In Brisbane NOBO's arent that popular.

    In fact i lashed out this year and installed heating for all of the family………i bought them all a jumper and told them only to wear it on days if ever fell to below 16 degrees…….

    Oh to live in Qld.

    Cheers

    Yours in Finance

    Yeah, I didn’t think NOBO would be doing a roaring trade up North.

    The new PPOR that I’ve just moved to is in south Canberra….. probably only an hour and a half from the snow :(

    It’s going to be a chilly winter.

    Thanks everyone for the advice. Particularly the cost breakdown, it puts it into perspective.

    Cheers

    Jamie

    Jamie Moore | Pass Go Home Loans Pty Ltd
    http://www.passgo.com.au
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    Profile photo of thecrestthecrest
    Participant
    @thecrest
    Join Date: 2004
    Post Count: 990

    The reverse cycle splits sound good, covering all seasons.
    Tenants won't line up to pay a good rent in a cold area for a poorly heated house.
    You might consider what a month or two of IP vacancy is worth plus tenant turnover plus your own comfort in the meantime.
    Cheers
    thecrest

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    selling motels in NSW

    Profile photo of MRWMRW
    Member
    @mrw
    Join Date: 2010
    Post Count: 24

    Hi Jamie,
    the new house we moved into has Nobo heating. I can't tell you how cost efficient or inefficient they are, but I'm pretty impressed with how quickly they heat up a room. They seem a well made bit of kit too. A bit of a rarity now a days. We've only had them on 1 or 2 nights so far although I'm sure that's about to change. Don't you love Canberra winters?!!


    Mark

    Profile photo of Jamie MooreJamie Moore
    Participant
    @jamie-m
    Join Date: 2010
    Post Count: 5,069

    In Canberra they will. We’ve had it tenanted for the last year – when we advertised it we mentioned that it had no heating. We still had 15 groups come through.

    Jamie Moore | Pass Go Home Loans Pty Ltd
    http://www.passgo.com.au
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    Mortgage Broker assisting clients Australia wide Email: [email protected]

    Profile photo of Jamie MooreJamie Moore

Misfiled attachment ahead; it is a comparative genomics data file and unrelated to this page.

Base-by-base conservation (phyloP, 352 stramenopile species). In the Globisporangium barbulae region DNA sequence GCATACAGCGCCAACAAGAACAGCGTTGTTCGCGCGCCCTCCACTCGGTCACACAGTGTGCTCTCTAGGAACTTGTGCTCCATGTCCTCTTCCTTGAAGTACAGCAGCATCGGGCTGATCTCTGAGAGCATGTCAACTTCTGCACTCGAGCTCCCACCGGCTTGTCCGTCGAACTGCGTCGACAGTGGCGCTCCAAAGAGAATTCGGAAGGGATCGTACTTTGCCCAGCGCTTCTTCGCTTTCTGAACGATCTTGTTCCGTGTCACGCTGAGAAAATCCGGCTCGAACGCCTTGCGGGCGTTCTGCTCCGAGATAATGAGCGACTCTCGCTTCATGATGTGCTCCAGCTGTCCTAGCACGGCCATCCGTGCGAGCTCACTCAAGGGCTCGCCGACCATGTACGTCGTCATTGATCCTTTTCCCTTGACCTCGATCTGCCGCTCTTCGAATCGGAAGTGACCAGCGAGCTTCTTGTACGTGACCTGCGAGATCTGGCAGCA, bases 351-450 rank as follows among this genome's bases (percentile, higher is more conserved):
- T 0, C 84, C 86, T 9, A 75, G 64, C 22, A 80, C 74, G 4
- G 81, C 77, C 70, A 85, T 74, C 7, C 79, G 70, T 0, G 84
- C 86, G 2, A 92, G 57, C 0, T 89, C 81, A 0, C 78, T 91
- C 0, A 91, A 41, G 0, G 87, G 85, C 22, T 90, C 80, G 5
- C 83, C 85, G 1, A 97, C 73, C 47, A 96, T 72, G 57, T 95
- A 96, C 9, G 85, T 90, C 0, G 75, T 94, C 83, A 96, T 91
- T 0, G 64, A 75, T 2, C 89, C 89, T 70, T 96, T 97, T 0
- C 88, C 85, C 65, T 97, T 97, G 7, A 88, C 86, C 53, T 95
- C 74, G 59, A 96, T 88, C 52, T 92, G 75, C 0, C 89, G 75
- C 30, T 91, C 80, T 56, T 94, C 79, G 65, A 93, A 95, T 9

Participant
    @jamie-m
    Join Date: 2010
    Post Count: 5,069
    MRW wrote:
    Hi Jamie,
    the new house we moved into has Nobo heating. I can't tell you how cost efficient or inefficient they are, but I'm pretty impressed with how quickly they heat up a room. They seem a well made bit of kit too. A bit of a rarity now a days. We've only had them on 1 or 2 nights so far although I'm sure that's about to change. Don't you love Canberra winters?!!


    Mark

    Hi Mark

    How’s the new place going? Yep, Canberra winters are great (sarcastic voice).

    The last few days have been fantastic though – perfect weather for painting a 3 bedroom house :)

    Cheers

    Jamie

    Jamie Moore | Pass Go Home Loans Pty Ltd
    http://www.passgo.com.au
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    Mortgage Broker assisting clients Australia wide Email: [email protected]

    Profile photo of v8ghiav8ghia
    Member
    @v8ghia
    Join Date: 2005
    Post Count: 871

    hi Jamie,

    Have used nobo heaters before – quite good for smaller areas, and although much better than other heaters of this style are certainly expensive to run compared to other types. (I have had 'portable no name brands similar before and you would rather freeze to death than pay the 2nd electricity bill…..)
    I agree that reverse cycle is the pick – just make sure that you only by an inverter type (regardless of what the sales guy/gal/mates say) unless you only use occasionally and want very quick warm up/cooling times.
    Brand? I've got a Daikin, but Fujitsu & Mitsubishi are also very good too.

    Cheers,

    Profile photo of Jamie MooreJamie Moore
    Participant
    @jamie-m
    Join Date: 2010
    Post Count: 5,069

    Thanks for the info. I’ve actually just purchased a Noriot 2400w off the net. I’ll report back once it arrives. Might order a couple of those lazy patch suits as well :)

    Cheers

    Jamie

    Jamie Moore | Pass Go Home Loans Pty Ltd
    http://www.passgo.com.au
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    Mortgage Broker assisting clients Australia wide Email: [email protected]

    Profile photo of Jamie MooreJamie Moore
    Participant
    @jamie-m
    Join Date: 2010
    Post Count: 5,069

    For anyone that comes across this post – I can highly recommend the Noirot heater. The one we purchased is designed to heat up 25m2 but we’re using it to heat up half a house and it’s doing a great job (this is Canberra I’m talking about as well!)

    Although, I might get a rude shock when the electricity bill comes in :(

    Cheers

    Jamie

    Jamie Moore | Pass Go Home Loans Pty Ltd
    http://www.passgo.com.au
    Email Me | Phone Me

    Mortgage Broker assisting clients Australia wide Email: [email protected]